“I don’t want to belong to any club [like the U.S. Senate] that will accept me as a member”

Groucho Marx
Groucho Marx
U.S. Senate Chamber
U.S. Senate Chamber

Little did the famous comedian Groucho Marx realize that he was talking about today’s dysfunctional U.S. Senate when many years ago he sent a telegram to a club stating, “PLEASE ACCEPT MY RESIGNATION. I DON’T WANT TO BELONG TO ANY CLUB THAT WILL ACCEPT ME AS A MEMBER.”[1]

Frustration over the current ways of the Senate is often listed as a major reason why many long-time, respected members of the Senate recently have resigned or announced they are not running for re-election in 2014. In addition, both major political parties are having difficulty recruiting qualified candidates to run for the Senate in that election for the same reason.

Recently the popular former Montana Governor, Brian Schweitzer, who is the Democratic Party’s best hope of retaining the Senate seat now held by Democrat Max Bachus, announced that he was not running for the Senate next year. A major reason for this decision, he said, was Washington’s being a “dysfunctional . . . sinkhole” where “most of the people . . . are frauds.”

One of the major reasons for these negative views, which I share, is the Senate’s rules permitting filibusters of pending legislation and judicial and executive nominations. They are, in my opinion, an abomination and unconstitutional as has been discussed in prior posts.

Yet again these rules have been in the recent news because of threatened Republican filibusters of certain presidential nominations and of the July 16th compromise that allows those rules to remain in place in exchange for the Republicans not filibustering seven pending executive nominations.

I am pleased that these pending nominations will receive an up-or-down vote by the Senate. On the other hand, I am disappointed that so much time and attention is spent on this ridiculous side show and that the filibuster rules are still in place.

I am not alone in despairing the current dysfunctionality of the Senate and more generally the federal government. In the most recent Wall Street Journal/NBC News public opinion poll, only 17% had confidence in our national government while only 10% had confidence in the U.S. Congress according to the latest Gallup poll.

Reversing this horrible public distrust of the federal government is important to Gerald F. Seib, the Washington Bureau Chief of the Wall Street Journal. He suggests the following as important means to that end:

  1. Fix the federal governmental system. The “rules of the Senate need to be changed to curtail the ability of a minority of Senators, or sometimes a single one, to make progress grind to a halt.” In addition, “States need to stop drawing congressional districts that ensure deep and paralyzing polarization by making so dark red or dark blue that only the most ideologically rigid candidates bother to run.”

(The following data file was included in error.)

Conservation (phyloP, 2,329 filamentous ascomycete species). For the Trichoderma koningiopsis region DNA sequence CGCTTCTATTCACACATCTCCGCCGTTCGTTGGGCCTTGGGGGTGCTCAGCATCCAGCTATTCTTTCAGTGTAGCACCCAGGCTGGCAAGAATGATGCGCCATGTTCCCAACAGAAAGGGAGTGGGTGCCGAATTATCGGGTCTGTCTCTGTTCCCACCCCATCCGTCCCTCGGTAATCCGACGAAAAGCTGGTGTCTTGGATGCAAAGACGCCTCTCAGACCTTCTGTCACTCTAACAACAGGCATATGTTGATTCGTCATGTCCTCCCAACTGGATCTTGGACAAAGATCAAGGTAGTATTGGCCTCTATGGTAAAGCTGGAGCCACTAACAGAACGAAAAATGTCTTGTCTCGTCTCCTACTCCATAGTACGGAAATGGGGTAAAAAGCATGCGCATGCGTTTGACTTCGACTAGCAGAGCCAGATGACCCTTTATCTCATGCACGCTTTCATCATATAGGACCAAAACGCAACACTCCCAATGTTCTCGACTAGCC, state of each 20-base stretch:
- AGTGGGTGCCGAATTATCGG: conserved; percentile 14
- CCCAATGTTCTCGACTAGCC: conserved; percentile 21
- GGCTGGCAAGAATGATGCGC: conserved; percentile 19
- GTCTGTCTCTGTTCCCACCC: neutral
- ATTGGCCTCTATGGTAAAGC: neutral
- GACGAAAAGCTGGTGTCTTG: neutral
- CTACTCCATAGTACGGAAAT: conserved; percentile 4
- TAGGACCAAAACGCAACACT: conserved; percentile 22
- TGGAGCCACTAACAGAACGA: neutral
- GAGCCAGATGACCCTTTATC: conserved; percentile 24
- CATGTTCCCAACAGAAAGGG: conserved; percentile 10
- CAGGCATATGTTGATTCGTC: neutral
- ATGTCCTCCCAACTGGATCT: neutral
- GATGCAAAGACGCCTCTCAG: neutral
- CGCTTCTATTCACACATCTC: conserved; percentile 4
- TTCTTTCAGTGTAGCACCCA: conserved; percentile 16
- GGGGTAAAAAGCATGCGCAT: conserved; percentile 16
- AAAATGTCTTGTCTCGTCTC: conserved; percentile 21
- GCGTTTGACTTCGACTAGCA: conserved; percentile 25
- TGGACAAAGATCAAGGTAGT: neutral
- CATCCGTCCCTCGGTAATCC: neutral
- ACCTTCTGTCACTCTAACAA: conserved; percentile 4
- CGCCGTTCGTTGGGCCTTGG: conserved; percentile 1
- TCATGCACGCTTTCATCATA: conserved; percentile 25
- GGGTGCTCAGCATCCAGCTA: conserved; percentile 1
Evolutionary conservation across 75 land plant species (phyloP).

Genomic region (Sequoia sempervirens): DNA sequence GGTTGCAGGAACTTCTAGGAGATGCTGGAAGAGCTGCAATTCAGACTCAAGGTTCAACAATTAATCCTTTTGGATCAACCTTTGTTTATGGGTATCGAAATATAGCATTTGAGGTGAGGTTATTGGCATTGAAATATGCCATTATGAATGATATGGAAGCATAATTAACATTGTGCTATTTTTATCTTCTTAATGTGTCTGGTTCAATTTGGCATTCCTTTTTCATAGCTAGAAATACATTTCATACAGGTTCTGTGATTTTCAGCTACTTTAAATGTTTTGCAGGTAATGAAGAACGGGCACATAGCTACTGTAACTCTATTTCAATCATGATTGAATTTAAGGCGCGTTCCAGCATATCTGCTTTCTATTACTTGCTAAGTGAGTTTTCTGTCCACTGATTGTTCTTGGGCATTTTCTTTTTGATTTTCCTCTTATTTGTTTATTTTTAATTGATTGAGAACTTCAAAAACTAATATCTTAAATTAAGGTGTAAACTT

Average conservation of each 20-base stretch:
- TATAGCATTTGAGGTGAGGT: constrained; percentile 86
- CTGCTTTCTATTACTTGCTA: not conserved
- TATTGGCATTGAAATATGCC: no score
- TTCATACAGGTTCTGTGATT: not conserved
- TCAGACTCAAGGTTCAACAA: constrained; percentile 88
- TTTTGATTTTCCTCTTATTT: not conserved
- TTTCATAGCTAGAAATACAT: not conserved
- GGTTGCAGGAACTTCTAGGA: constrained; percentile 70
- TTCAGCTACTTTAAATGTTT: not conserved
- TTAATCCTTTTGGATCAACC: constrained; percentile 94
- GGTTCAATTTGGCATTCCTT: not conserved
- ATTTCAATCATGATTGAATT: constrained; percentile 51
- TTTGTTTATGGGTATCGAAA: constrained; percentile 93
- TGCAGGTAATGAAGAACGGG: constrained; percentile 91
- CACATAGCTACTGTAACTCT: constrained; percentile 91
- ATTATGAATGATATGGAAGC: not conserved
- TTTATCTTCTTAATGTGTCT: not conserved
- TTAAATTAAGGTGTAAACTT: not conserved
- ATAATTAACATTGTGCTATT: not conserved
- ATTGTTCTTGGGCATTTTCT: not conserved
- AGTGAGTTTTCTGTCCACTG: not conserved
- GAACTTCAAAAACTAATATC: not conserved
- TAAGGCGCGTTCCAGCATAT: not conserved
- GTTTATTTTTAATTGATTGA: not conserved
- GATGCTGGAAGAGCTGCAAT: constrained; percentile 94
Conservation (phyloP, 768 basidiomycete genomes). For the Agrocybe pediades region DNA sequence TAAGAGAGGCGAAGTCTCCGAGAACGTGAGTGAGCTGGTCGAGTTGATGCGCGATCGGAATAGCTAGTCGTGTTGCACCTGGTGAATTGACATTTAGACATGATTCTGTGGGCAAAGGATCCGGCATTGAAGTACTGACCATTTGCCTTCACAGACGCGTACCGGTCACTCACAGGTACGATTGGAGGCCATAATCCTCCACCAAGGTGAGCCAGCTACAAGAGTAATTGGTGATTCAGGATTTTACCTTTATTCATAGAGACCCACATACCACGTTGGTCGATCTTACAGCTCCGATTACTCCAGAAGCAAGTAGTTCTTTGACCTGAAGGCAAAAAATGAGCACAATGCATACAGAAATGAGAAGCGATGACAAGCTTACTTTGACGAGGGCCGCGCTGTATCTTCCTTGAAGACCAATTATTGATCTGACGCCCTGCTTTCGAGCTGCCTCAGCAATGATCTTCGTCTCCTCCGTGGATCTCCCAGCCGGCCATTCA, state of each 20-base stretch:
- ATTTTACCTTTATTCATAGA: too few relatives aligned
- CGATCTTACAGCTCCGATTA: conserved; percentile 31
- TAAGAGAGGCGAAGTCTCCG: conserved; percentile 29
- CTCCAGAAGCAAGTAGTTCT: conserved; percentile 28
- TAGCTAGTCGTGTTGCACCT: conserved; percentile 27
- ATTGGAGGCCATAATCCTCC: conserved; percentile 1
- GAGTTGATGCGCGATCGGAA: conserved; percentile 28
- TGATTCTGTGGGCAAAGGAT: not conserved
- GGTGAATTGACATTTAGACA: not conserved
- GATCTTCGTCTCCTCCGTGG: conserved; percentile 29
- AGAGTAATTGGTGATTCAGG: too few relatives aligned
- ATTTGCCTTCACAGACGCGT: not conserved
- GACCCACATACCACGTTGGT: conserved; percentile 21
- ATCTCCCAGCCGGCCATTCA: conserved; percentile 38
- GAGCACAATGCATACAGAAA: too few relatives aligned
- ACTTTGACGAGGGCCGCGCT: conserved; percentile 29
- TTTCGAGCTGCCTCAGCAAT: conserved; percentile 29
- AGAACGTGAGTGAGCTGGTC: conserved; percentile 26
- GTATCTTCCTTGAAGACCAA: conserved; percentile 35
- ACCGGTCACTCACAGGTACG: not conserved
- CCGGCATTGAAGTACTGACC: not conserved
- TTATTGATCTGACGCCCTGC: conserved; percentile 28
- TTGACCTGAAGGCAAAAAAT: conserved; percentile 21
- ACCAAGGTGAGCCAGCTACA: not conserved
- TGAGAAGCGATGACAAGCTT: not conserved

2. Modernize the federal government so it is more useful in our everyday lives. For this proposition, Seib praised a recent speech by President Obama which said he had “directed the Cabinet to develop an aggressive management agenda . . .  that delivers a smarter, more innovative, and more accountable government for its citizens.” The President also noted that last year he had “asked Congress for the authority to reorganize and consolidate the federal bureaucracy” and that his Administration had found more efficient “ways to deliver the services that citizens expect in smarter, faster, and better ways.”
  3. Manage the deficit. Although Seib says eliminating the deficit any time soon would be bad for the economy and should not be done, the public needs to sense that the problem is “being tamed intelligently.”

I merely say, “Amen, Brother.”


[1] A prior post chuckled over the humorous correspondence between Groucho and Joseph Welch, the attorney for the U.S. Army in the 1954 Army-McCarthy hearings in the U.S. Senate.

 

 

 

 

 

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dwkcommentaries

As a retired lawyer and adjunct law professor, Duane W. Krohnke has developed strong interests in U.S. and international law, politics and history. He also is a Christian and an active member of Minneapolis’ Westminster Presbyterian Church. His blog draws from these and other interests. He delights in the writing freedom of blogging that does not follow a preordained logical structure. The ex post facto logical organization of the posts and comments is set forth in the continually being revised “List of Posts and Comments–Topical” in the Pages section on the right side of the blog.

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